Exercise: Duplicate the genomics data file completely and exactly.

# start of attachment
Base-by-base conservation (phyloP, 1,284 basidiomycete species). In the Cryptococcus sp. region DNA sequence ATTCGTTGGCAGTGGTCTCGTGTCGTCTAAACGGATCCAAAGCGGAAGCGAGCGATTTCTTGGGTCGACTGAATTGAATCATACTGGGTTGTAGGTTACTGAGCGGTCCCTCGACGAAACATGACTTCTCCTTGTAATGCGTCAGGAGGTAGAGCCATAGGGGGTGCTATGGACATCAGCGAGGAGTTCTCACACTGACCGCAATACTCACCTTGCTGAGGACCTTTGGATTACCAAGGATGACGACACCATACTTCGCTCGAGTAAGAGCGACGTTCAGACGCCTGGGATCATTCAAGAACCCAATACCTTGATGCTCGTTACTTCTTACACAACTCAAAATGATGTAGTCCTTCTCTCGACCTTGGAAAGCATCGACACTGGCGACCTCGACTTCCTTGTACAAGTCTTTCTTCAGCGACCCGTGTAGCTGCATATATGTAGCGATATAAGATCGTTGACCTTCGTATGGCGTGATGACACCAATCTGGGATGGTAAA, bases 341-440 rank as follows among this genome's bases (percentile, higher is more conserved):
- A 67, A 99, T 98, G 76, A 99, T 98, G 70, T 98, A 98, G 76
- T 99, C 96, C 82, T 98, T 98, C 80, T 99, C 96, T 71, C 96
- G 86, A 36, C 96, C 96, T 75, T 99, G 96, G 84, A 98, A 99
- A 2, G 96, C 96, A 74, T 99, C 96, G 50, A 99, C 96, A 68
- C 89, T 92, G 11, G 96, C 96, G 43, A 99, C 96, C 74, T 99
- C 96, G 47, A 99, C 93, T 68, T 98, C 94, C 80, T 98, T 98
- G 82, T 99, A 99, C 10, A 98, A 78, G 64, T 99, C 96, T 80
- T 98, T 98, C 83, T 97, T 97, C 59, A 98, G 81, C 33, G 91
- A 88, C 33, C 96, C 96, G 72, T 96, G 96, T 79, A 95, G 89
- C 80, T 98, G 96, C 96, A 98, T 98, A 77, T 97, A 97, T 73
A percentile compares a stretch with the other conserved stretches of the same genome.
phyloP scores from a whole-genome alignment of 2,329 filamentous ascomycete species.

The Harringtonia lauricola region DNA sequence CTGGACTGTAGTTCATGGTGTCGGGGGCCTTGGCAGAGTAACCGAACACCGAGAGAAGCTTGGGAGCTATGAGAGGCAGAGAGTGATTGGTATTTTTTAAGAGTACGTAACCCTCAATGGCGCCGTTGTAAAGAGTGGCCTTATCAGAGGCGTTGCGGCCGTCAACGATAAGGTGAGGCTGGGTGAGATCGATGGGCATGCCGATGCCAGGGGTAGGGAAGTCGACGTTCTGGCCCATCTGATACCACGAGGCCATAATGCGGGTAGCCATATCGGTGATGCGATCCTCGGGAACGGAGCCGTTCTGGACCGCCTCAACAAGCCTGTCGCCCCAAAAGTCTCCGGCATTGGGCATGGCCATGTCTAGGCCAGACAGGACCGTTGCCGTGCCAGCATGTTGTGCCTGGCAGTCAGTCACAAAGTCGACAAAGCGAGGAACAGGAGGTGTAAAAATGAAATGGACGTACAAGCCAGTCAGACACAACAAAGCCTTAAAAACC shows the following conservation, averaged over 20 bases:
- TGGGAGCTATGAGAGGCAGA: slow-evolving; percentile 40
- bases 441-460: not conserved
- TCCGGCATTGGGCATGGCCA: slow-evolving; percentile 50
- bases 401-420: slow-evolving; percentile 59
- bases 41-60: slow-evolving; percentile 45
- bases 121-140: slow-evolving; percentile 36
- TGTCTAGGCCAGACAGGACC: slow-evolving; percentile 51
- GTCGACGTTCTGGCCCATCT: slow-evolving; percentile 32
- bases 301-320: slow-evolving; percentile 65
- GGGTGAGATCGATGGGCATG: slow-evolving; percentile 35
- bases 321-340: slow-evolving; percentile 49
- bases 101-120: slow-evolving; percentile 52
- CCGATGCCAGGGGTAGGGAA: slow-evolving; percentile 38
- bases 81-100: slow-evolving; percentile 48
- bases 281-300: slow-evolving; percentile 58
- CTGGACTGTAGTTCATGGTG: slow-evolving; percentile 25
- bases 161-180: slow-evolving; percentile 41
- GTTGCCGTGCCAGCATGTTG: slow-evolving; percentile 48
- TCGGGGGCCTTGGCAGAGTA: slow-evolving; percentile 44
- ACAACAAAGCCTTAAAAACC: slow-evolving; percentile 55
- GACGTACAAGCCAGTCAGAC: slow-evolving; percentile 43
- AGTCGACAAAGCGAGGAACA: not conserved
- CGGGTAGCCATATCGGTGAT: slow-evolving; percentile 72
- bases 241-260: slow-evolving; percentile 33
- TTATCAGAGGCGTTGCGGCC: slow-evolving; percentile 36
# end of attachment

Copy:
Base-by-base conservation (phyloP, 1,284 basidiomycete species). In the Cryptococcus sp. region DNA sequence ATTCGTTGGCAGTGGTCTCGTGTCGTCTAAACGGATCCAAAGCGGAAGCGAGCGATTTCTTGGGTCGACTGAATTGAATCATACTGGGTTGTAGGTTACTGAGCGGTCCCTCGACGAAACATGACTTCTCCTTGTAATGCGTCAGGAGGTAGAGCCATAGGGGGTGCTATGGACATCAGCGAGGAGTTCTCACACTGACCGCAATACTCACCTTGCTGAGGACCTTTGGATTACCAAGGATGACGACACCATACTTCGCTCGAGTAAGAGCGACGTTCAGACGCCTGGGATCATTCAAGAACCCAATACCTTGATGCTCGTTACTTCTTACACAACTCAAAATGATGTAGTCCTTCTCTCGACCTTGGAAAGCATCGACACTGGCGACCTCGACTTCCTTGTACAAGTCTTTCTTCAGCGACCCGTGTAGCTGCATATATGTAGCGATATAAGATCGTTGACCTTCGTATGGCGTGATGACACCAATCTGGGATGGTAAA, bases 341-440 rank as follows among this genome's bases (percentile, higher is more conserved):
- A 67, A 99, T 98, G 76, A 99, T 98, G 70, T 98, A 98, G 76
- T 99, C 96, C 82, T 98, T 98, C 80, T 99, C 96, T 71, C 96
- G 86, A 36, C 96, C 96, T 75, T 99, G 96, G 84, A 98, A 99
- A 2, G 96, C 96, A 74, T 99, C 96, G 50, A 99, C 96, A 68
- C 89, T 92, G 11, G 96, C 96, G 43, A 99, C 96, C 74, T 99
- C 96, G 47, A 99, C 93, T 68, T 98, C 94, C 80, T 98, T 98
- G 82, T 99, A 99, C 10, A 98, A 78, G 64, T 99, C 96, T 80
- T 98, T 98, C 83, T 97, T 97, C 59, A 98, G 81, C 33, G 91
- A 88, C 33, C 96, C 96, G 72, T 96, G 96, T 79, A 95, G 89
- C 80, T 98, G 96, C 96, A 98, T 98, A 77, T 97, A 97, T 73
A percentile compares a stretch with the other conserved stretches of the same genome.
phyloP scores from a whole-genome alignment of 2,329 filamentous ascomycete species.

The Harringtonia lauricola region DNA sequence CTGGACTGTAGTTCATGGTGTCGGGGGCCTTGGCAGAGTAACCGAACACCGAGAGAAGCTTGGGAGCTATGAGAGGCAGAGAGTGATTGGTATTTTTTAAGAGTACGTAACCCTCAATGGCGCCGTTGTAAAGAGTGGCCTTATCAGAGGCGTTGCGGCCGTCAACGATAAGGTGAGGCTGGGTGAGATCGATGGGCATGCCGATGCCAGGGGTAGGGAAGTCGACGTTCTGGCCCATCTGATACCACGAGGCCATAATGCGGGTAGCCATATCGGTGATGCGATCCTCGGGAACGGAGCCGTTCTGGACCGCCTCAACAAGCCTGTCGCCCCAAAAGTCTCCGGCATTGGGCATGGCCATGTCTAGGCCAGACAGGACCGTTGCCGTGCCAGCATGTTGTGCCTGGCAGTCAGTCACAAAGTCGACAAAGCGAGGAACAGGAGGTGTAAAAATGAAATGGACGTACAAGCCAGTCAGACACAACAAAGCCTTAAAAACC shows the following conservation, averaged over 20 bases:
- TGGGAGCTATGAGAGGCAGA: slow-evolving; percentile 40
- bases 441-460: not conserved
- TCCGGCATTGGGCATGGCCA: slow-evolving; percentile 50
- bases 401-420: slow-evolving; percentile 59
- bases 41-60: slow-evolving; percentile 45
- bases 121-140: slow-evolving; percentile 36
- TGTCTAGGCCAGACAGGACC: slow-evolving; percentile 51
- GTCGACGTTCTGGCCCATCT: slow-evolving; percentile 32
- bases 301-320: slow-evolving; percentile 65
- GGGTGAGATCGATGGGCATG: slow-evolving; percentile 35
- bases 321-340: slow-evolving; percentile 49
- bases 101-120: slow-evolving; percentile 52
- CCGATGCCAGGGGTAGGGAA: slow-evolving; percentile 38
- bases 81-100: slow-evolving; percentile 48
- bases 281-300: slow-evolving; percentile 58
- CTGGACTGTAGTTCATGGTG: slow-evolving; percentile 25
- bases 161-180: slow-evolving; percentile 41
- GTTGCCGTGCCAGCATGTTG: slow-evolving; percentile 48
- TCGGGGGCCTTGGCAGAGTA: slow-evolving; percentile 44
- ACAACAAAGCCTTAAAAACC: slow-evolving; percentile 55
- GACGTACAAGCCAGTCAGAC: slow-evolving; percentile 43
- AGTCGACAAAGCGAGGAACA: not conserved
- CGGGTAGCCATATCGGTGAT: slow-evolving; percentile 72
- bases 241-260: slow-evolving; percentile 33
- TTATCAGAGGCGTTGCGGCC: slow-evolving; percentile 36